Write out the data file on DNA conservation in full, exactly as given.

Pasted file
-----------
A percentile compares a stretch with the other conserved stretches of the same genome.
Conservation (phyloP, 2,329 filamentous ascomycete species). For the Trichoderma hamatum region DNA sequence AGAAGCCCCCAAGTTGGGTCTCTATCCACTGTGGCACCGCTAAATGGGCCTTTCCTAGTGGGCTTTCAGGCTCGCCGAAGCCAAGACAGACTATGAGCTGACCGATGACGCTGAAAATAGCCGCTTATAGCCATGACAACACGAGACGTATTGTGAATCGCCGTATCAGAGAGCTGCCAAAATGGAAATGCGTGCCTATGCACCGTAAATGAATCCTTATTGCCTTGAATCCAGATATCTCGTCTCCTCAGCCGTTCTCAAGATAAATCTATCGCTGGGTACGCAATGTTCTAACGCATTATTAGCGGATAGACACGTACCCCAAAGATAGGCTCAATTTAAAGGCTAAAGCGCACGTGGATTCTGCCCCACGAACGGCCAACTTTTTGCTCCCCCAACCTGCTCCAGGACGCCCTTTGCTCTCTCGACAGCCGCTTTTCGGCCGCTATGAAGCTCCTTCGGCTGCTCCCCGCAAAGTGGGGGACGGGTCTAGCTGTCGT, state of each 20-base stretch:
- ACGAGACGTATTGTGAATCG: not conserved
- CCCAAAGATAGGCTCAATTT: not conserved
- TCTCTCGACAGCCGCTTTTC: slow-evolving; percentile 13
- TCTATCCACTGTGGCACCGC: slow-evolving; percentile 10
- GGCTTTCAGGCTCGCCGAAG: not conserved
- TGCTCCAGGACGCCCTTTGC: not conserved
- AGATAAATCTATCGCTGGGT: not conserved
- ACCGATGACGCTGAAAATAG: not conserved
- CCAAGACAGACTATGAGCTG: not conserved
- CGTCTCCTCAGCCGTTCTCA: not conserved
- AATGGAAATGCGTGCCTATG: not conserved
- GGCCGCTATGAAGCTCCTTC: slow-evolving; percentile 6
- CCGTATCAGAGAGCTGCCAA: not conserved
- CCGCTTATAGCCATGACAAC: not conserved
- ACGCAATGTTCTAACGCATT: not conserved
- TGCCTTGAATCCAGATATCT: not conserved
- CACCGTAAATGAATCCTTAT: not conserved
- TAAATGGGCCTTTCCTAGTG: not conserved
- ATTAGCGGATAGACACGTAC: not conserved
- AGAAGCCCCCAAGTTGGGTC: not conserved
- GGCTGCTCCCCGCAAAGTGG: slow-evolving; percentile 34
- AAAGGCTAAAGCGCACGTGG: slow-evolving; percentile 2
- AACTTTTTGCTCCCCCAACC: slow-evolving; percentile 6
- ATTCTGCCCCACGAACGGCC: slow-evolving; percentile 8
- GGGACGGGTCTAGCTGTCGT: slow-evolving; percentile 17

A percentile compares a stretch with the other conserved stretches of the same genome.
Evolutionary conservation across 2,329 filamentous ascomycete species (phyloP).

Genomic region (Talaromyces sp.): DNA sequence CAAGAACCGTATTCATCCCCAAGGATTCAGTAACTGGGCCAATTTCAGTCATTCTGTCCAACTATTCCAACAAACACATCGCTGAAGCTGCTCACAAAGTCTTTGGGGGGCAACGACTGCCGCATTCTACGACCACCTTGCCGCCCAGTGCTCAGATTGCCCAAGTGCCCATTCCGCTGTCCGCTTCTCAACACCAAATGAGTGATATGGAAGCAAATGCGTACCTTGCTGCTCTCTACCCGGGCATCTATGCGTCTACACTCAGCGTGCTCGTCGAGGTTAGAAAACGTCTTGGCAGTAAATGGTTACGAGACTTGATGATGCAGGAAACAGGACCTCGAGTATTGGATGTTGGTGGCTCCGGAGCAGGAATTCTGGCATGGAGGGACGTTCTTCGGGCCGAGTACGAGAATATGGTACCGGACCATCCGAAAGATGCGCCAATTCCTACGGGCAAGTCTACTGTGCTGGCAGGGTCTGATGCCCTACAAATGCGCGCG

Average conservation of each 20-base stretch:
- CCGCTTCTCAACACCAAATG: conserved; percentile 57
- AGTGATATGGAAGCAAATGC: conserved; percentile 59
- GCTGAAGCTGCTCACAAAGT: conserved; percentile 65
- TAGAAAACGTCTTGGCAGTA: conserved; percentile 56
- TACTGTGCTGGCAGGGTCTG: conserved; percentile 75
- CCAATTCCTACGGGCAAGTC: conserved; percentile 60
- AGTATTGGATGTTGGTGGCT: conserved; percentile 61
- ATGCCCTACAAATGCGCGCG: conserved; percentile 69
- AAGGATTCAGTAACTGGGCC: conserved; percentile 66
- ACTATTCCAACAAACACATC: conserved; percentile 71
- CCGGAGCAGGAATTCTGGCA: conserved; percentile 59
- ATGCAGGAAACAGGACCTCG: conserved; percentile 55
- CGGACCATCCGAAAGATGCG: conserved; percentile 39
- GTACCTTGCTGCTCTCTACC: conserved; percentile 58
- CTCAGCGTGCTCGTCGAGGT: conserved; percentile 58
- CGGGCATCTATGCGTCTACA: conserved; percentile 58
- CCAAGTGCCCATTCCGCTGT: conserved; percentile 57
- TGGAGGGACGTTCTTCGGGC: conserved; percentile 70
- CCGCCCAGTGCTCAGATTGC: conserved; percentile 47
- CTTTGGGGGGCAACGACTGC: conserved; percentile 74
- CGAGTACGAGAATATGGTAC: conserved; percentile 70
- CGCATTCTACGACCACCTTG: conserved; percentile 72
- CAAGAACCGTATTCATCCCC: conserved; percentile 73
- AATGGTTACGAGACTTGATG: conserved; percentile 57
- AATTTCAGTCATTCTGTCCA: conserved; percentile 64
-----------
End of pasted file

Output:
A percentile compares a stretch with the other conserved stretches of the same genome.
Conservation (phyloP, 2,329 filamentous ascomycete species). For the Trichoderma hamatum region DNA sequence AGAAGCCCCCAAGTTGGGTCTCTATCCACTGTGGCACCGCTAAATGGGCCTTTCCTAGTGGGCTTTCAGGCTCGCCGAAGCCAAGACAGACTATGAGCTGACCGATGACGCTGAAAATAGCCGCTTATAGCCATGACAACACGAGACGTATTGTGAATCGCCGTATCAGAGAGCTGCCAAAATGGAAATGCGTGCCTATGCACCGTAAATGAATCCTTATTGCCTTGAATCCAGATATCTCGTCTCCTCAGCCGTTCTCAAGATAAATCTATCGCTGGGTACGCAATGTTCTAACGCATTATTAGCGGATAGACACGTACCCCAAAGATAGGCTCAATTTAAAGGCTAAAGCGCACGTGGATTCTGCCCCACGAACGGCCAACTTTTTGCTCCCCCAACCTGCTCCAGGACGCCCTTTGCTCTCTCGACAGCCGCTTTTCGGCCGCTATGAAGCTCCTTCGGCTGCTCCCCGCAAAGTGGGGGACGGGTCTAGCTGTCGT, state of each 20-base stretch:
- ACGAGACGTATTGTGAATCG: not conserved
- CCCAAAGATAGGCTCAATTT: not conserved
- TCTCTCGACAGCCGCTTTTC: slow-evolving; percentile 13
- TCTATCCACTGTGGCACCGC: slow-evolving; percentile 10
- GGCTTTCAGGCTCGCCGAAG: not conserved
- TGCTCCAGGACGCCCTTTGC: not conserved
- AGATAAATCTATCGCTGGGT: not conserved
- ACCGATGACGCTGAAAATAG: not conserved
- CCAAGACAGACTATGAGCTG: not conserved
- CGTCTCCTCAGCCGTTCTCA: not conserved
- AATGGAAATGCGTGCCTATG: not conserved
- GGCCGCTATGAAGCTCCTTC: slow-evolving; percentile 6
- CCGTATCAGAGAGCTGCCAA: not conserved
- CCGCTTATAGCCATGACAAC: not conserved
- ACGCAATGTTCTAACGCATT: not conserved
- TGCCTTGAATCCAGATATCT: not conserved
- CACCGTAAATGAATCCTTAT: not conserved
- TAAATGGGCCTTTCCTAGTG: not conserved
- ATTAGCGGATAGACACGTAC: not conserved
- AGAAGCCCCCAAGTTGGGTC: not conserved
- GGCTGCTCCCCGCAAAGTGG: slow-evolving; percentile 34
- AAAGGCTAAAGCGCACGTGG: slow-evolving; percentile 2
- AACTTTTTGCTCCCCCAACC: slow-evolving; percentile 6
- ATTCTGCCCCACGAACGGCC: slow-evolving; percentile 8
- GGGACGGGTCTAGCTGTCGT: slow-evolving; percentile 17

A percentile compares a stretch with the other conserved stretches of the same genome.
Evolutionary conservation across 2,329 filamentous ascomycete species (phyloP).

Genomic region (Talaromyces sp.): DNA sequence CAAGAACCGTATTCATCCCCAAGGATTCAGTAACTGGGCCAATTTCAGTCATTCTGTCCAACTATTCCAACAAACACATCGCTGAAGCTGCTCACAAAGTCTTTGGGGGGCAACGACTGCCGCATTCTACGACCACCTTGCCGCCCAGTGCTCAGATTGCCCAAGTGCCCATTCCGCTGTCCGCTTCTCAACACCAAATGAGTGATATGGAAGCAAATGCGTACCTTGCTGCTCTCTACCCGGGCATCTATGCGTCTACACTCAGCGTGCTCGTCGAGGTTAGAAAACGTCTTGGCAGTAAATGGTTACGAGACTTGATGATGCAGGAAACAGGACCTCGAGTATTGGATGTTGGTGGCTCCGGAGCAGGAATTCTGGCATGGAGGGACGTTCTTCGGGCCGAGTACGAGAATATGGTACCGGACCATCCGAAAGATGCGCCAATTCCTACGGGCAAGTCTACTGTGCTGGCAGGGTCTGATGCCCTACAAATGCGCGCG

Average conservation of each 20-base stretch:
- CCGCTTCTCAACACCAAATG: conserved; percentile 57
- AGTGATATGGAAGCAAATGC: conserved; percentile 59
- GCTGAAGCTGCTCACAAAGT: conserved; percentile 65
- TAGAAAACGTCTTGGCAGTA: conserved; percentile 56
- TACTGTGCTGGCAGGGTCTG: conserved; percentile 75
- CCAATTCCTACGGGCAAGTC: conserved; percentile 60
- AGTATTGGATGTTGGTGGCT: conserved; percentile 61
- ATGCCCTACAAATGCGCGCG: conserved; percentile 69
- AAGGATTCAGTAACTGGGCC: conserved; percentile 66
- ACTATTCCAACAAACACATC: conserved; percentile 71
- CCGGAGCAGGAATTCTGGCA: conserved; percentile 59
- ATGCAGGAAACAGGACCTCG: conserved; percentile 55
- CGGACCATCCGAAAGATGCG: conserved; percentile 39
- GTACCTTGCTGCTCTCTACC: conserved; percentile 58
- CTCAGCGTGCTCGTCGAGGT: conserved; percentile 58
- CGGGCATCTATGCGTCTACA: conserved; percentile 58
- CCAAGTGCCCATTCCGCTGT: conserved; percentile 57
- TGGAGGGACGTTCTTCGGGC: conserved; percentile 70
- CCGCCCAGTGCTCAGATTGC: conserved; percentile 47
- CTTTGGGGGGCAACGACTGC: conserved; percentile 74
- CGAGTACGAGAATATGGTAC: conserved; percentile 70
- CGCATTCTACGACCACCTTG: conserved; percentile 72
- CAAGAACCGTATTCATCCCC: conserved; percentile 73
- AATGGTTACGAGACTTGATG: conserved; percentile 57
- AATTTCAGTCATTCTGTCCA: conserved; percentile 64